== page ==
• DO seek out mothers who are going through the same thing you are. Sometimes our IRL (that’s “in real life” for those not up on their online vernacular) friends are at different stages than we are- they may not have kids yet, or may have older kids. Maybe they work, and you stay home. It’s always helpful to find another like-minded mama dealing with sleep deprivation or preschool drama.
  • But DON’T rule out friendships because of differences. No need to perpetuate the mommy wars by only befriending other breastfeeders, if you are nursing, or by judging working moms if you stay home. Rich relationships can develop in spite of, and sometimes because of, differences.

Online friendships can be extremely rewarding. You can connect with women you might otherwise have never met, sometimes even as your “old” self- you know- the one whose job description doesn’t include wiping someone. We bonded over a shared blog project that later turned into a book- it’s always nice to be able to use your non-mom brain when connecting with other women. Online friends can remind you that you’re more than just a parent- you might be able to dust off some old skills and discuss common interests that don’t include verbally eviscerating Caillou. (Not that that’s not awesome, because it totally is.)

Even though the two of us have a lot of differences—from our educational backgrounds to our writing style to some parenting choices—we’ve found that our connection is real, validating, and uplifting, even though we’ve never met IRL. So the next time you find yourself feeling lonely but getting out of the house isn’t happening- open up your laptop and open yourself up to the possibility of making a new friend.

Comments

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  1. 1

    says

    Even as a mom with older children, I can’t always connect with my IRL friend. She works, I work. I date, she has a husband. On-line friends fill the social gap. Twitter alone can be a lifesaver, interactions there can be as shallow or as in-depth as you want or are feeling at the moment.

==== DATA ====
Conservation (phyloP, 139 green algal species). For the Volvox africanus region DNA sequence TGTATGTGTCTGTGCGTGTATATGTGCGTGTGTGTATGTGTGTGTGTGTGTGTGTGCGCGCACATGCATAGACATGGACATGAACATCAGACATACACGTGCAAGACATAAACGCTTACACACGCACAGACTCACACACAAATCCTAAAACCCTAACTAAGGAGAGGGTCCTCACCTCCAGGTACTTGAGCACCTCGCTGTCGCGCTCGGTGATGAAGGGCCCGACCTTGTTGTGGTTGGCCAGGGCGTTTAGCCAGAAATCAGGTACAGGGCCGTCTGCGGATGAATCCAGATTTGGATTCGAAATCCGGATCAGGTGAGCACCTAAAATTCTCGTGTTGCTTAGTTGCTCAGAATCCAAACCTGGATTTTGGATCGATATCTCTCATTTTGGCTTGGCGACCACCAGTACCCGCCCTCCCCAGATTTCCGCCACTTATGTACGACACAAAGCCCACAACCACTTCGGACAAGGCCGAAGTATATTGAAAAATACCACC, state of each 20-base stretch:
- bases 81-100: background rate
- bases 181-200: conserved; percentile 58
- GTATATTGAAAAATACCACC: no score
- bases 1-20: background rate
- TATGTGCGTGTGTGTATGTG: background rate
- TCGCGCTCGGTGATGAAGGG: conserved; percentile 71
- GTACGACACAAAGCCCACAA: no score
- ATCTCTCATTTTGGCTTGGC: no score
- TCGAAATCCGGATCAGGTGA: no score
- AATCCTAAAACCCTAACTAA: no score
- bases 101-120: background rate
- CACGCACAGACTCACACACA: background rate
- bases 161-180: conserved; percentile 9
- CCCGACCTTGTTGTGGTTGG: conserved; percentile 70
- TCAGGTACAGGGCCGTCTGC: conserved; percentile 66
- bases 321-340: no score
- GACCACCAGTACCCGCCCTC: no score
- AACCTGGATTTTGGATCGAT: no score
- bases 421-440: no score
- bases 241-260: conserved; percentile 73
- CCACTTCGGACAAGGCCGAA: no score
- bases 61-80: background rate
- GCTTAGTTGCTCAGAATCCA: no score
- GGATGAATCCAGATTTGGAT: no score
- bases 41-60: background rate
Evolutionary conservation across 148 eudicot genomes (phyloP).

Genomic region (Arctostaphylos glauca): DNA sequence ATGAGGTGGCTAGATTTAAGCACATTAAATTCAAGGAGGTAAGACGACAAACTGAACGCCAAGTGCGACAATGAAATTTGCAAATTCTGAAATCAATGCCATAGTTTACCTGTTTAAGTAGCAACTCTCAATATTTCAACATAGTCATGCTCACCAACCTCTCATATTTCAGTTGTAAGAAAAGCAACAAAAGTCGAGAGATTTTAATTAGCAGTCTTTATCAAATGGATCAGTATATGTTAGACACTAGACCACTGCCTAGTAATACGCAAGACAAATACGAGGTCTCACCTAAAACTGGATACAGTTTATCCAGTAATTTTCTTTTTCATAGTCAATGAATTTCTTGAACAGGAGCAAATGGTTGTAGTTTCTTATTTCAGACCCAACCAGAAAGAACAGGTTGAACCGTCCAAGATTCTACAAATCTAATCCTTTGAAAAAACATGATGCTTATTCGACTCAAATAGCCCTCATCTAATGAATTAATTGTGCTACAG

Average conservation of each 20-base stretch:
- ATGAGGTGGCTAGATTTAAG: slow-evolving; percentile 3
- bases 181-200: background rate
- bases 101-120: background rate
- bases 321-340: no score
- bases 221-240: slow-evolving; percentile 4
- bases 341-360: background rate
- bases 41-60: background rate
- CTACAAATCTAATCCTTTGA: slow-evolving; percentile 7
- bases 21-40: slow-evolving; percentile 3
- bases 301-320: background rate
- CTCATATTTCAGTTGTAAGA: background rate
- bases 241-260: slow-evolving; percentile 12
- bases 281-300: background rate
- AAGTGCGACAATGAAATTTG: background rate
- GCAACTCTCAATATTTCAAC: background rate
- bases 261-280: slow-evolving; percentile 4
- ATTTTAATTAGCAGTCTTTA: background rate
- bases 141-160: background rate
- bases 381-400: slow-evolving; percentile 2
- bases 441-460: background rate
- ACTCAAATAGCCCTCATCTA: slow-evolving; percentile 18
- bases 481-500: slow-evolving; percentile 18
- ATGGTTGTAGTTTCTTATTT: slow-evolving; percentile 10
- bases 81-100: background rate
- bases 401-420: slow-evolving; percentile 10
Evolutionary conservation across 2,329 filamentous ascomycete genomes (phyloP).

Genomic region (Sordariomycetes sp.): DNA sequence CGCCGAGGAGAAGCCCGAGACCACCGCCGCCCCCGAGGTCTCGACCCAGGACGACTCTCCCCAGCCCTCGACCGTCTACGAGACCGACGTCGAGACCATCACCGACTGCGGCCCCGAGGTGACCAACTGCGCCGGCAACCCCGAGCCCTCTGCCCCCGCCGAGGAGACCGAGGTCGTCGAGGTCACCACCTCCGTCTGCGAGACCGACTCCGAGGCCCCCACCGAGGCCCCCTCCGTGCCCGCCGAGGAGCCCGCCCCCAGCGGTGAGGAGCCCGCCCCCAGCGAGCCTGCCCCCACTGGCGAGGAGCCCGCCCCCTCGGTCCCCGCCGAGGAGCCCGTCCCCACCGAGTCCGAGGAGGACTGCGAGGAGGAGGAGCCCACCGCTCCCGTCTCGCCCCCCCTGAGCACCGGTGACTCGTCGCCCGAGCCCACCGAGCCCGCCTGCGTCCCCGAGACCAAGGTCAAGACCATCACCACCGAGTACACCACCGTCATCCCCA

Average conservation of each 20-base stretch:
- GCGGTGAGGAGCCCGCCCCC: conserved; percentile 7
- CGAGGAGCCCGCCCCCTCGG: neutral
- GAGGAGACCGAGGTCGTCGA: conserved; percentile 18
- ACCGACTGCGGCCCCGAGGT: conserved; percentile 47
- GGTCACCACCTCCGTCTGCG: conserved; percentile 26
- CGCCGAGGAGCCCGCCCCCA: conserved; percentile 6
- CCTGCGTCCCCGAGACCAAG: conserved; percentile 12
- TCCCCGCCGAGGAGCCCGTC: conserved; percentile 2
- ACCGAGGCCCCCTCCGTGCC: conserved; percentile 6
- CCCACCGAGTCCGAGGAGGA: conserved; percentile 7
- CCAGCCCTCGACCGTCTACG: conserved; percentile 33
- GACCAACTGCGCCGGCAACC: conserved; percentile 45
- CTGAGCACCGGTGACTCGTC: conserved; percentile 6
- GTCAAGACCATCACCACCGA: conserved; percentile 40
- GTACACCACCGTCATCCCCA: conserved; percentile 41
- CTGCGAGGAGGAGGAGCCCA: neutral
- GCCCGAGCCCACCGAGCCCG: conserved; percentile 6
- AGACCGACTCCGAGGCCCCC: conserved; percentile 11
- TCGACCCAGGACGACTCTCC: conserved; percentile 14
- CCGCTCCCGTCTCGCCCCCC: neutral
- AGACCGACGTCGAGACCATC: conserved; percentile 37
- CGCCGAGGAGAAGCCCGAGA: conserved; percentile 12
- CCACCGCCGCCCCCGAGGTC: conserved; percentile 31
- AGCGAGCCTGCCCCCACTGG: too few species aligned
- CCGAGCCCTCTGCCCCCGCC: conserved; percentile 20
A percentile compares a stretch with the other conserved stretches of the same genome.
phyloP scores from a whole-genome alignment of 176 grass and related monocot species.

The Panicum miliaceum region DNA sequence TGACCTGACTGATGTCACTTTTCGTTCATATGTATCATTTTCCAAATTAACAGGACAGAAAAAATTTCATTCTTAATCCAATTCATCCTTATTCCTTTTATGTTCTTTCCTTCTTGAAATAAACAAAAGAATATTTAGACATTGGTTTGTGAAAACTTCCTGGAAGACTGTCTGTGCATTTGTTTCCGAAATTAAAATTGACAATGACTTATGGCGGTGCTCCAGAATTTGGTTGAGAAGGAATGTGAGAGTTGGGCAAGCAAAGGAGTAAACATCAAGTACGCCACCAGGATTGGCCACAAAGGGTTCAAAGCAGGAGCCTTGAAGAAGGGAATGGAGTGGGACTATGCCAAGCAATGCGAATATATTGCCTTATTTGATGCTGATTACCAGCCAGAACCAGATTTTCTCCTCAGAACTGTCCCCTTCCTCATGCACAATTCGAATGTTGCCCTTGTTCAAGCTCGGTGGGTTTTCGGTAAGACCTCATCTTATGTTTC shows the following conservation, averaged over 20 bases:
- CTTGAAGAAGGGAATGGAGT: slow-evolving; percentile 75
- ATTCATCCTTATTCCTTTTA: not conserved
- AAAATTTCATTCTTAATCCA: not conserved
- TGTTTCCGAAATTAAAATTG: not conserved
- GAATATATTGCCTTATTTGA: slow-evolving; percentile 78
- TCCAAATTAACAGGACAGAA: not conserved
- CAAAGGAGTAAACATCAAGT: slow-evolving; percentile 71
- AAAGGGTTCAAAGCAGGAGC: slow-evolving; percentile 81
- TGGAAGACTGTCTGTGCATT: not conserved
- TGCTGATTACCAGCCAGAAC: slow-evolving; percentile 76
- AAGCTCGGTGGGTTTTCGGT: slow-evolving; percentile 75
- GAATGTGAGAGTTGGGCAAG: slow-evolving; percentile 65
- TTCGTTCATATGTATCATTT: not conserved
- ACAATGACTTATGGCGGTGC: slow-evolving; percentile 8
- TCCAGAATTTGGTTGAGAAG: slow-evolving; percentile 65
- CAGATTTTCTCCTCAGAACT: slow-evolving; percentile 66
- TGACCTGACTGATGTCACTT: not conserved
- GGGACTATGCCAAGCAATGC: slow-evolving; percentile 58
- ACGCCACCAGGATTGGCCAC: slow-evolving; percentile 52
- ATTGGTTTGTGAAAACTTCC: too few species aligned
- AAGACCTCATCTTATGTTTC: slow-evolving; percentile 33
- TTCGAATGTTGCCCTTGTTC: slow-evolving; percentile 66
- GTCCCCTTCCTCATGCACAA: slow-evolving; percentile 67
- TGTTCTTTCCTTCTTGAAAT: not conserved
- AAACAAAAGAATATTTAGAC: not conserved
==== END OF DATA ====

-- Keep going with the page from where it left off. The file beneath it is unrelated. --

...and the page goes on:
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  2. 2

    says

    I really love the advice in this post (and the timing of it, personally). As my daughter gets a little older (she’s 6) and there’s no more of the drudgery involved with naps, diapers and feeding that served as the common denominator with most of my “IRL” friends, I find that I am drifting from those moms because more of our baseline personalities shine through again, especially when it comes to non-parenting issues/interests. And I’ve never found my tribe IRL, so to speak, even before my child was born. But online? Yes–and happily so I’m finding. I am not at all convinced that online friendships are “less” than traditional ones, ESPECIALLY when those online friends engage on a more meaningful level much of the time than IRL friends. The do’s/don’ts here will certainly help keep me in check as I make additional friends online going forward–THANKS!

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  3. 4

    Michelle @ Juicebox Confession says

    This is perfect. I struggled with real life friendships after having my daughter. Now I have a small community of online friends that can turn to, night or day.

    Friends are friends no matter how you are in touch, right?

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  4. 8

    says

    I don’t think online friends should or can be a total replacement of friends IRL, but they sure do make a difference. For me right now especially, it is easier to talk to online friends, because all of my IRL friends are friends with both my ex and me. Awkward.

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  5. 9

    says

    Great advice from two women who really have this online friendship thing down! As one of the 50 contributors to The Her Stories Project, I have connected me with so many incredible women because of the way Jessica and Stephanie encouraged and fostered the connectivity. Thanks so much, again, J and S!

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  6. 10

    Jessica Vealitzek says

    I think there’s something about writing, too, that can lend to a deeper friendship, in the same way pen pals can be good friends. Sometimes I find myself being more open and honest online than in real life.